This historic book may have numerous typos, missing text, images, or index. Purchasers can download a free scanned copy of the original book (without typos) from the publisher. 1898. Not illustrated. Excerpt: ... XIII. THE FALL OF ASSHUR. 1. It is much to be regretted, though perhaps scarcely to be wondered at, that Assyrian monuments should utterly fail us for the short period after Asshurbanipal's death, during which the long score standing against Assyria was summarily wound up and paid in full. It is quite in accordance with what we know of Assyrian annalists, that they should be silenced by disasters, and besides, the end, coming so suddenly, must have been preceded by a time of convulsion and tumult, during which the last rulers of an empire, hastening headlong to dissolution, were not in the mood, nor had the leisure to build, to sculpture slabs and engrave inscriptions. We are therefore thrown entirely on Greek traditions and accounts, always incomplete, seldom trustworthy and very fragmentary. To reconstruct in a general way the course of events is about as tedious and uncertain an operation as recomposing a torn-up letter out of fragments rescued from the waste-paper basket, with many of the scraps lost. 2. We do not even know for certain whether Asshurbanipal's immediate successor were the last king of Assyria, or whether there was one more, or even two. In a corner of the great platform at Nimrud (Kalah), Layard uncovered the ruins of a comparatively small, poorly constructed, meanly ornamented building, the bricks of which bear the name of " Asshur-idiuli, king of Asshur, son of Asshurbanipal, king of Asshur, son of Esarhaddon, king of Asshur." But there are some fragments with still another royal name, and the last king of all is called by Herodotus and other Greek historians Sarakos, which could very well be an abbreviation and corruption of "Ass/iur-akhi-idina"; there are, too, a couple of small fragments which evidently refer to a time of...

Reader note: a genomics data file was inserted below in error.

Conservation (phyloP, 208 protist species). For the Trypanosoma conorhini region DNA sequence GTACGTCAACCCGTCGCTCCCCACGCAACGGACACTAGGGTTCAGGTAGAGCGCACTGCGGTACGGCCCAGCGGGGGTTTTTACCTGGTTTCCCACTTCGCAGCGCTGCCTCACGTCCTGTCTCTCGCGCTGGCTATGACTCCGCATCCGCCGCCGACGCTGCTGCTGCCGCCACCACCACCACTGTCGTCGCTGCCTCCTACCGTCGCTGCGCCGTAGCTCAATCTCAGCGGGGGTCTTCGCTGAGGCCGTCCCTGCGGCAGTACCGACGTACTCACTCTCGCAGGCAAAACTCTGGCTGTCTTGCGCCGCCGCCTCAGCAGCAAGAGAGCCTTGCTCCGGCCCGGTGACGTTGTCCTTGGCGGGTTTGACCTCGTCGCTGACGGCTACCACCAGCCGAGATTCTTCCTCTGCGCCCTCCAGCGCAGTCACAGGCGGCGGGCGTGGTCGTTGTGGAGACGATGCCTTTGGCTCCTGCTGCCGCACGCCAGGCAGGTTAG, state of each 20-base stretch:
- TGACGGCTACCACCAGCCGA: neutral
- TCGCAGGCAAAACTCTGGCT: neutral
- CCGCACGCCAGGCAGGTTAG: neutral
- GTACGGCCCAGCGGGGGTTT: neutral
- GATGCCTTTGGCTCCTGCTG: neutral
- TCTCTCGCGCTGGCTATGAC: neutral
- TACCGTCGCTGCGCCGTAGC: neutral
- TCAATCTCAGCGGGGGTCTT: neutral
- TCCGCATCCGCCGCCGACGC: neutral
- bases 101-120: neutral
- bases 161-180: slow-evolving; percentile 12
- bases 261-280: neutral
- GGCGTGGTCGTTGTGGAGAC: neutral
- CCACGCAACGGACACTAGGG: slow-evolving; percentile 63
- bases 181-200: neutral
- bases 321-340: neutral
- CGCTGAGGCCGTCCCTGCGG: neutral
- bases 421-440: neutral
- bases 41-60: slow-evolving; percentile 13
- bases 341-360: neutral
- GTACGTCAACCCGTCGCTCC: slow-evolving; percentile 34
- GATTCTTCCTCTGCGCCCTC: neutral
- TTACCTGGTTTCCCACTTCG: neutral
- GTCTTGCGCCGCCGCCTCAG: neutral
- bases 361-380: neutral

|Title:||Assyria, from the Rise of the Empire to the Fall of Nineveh; (Continued from" The Story of Chaldea. " )||Publisher:||General Books|
|Author:||Znade Alexeevna Ragozin|
|No. of Pages:||106|
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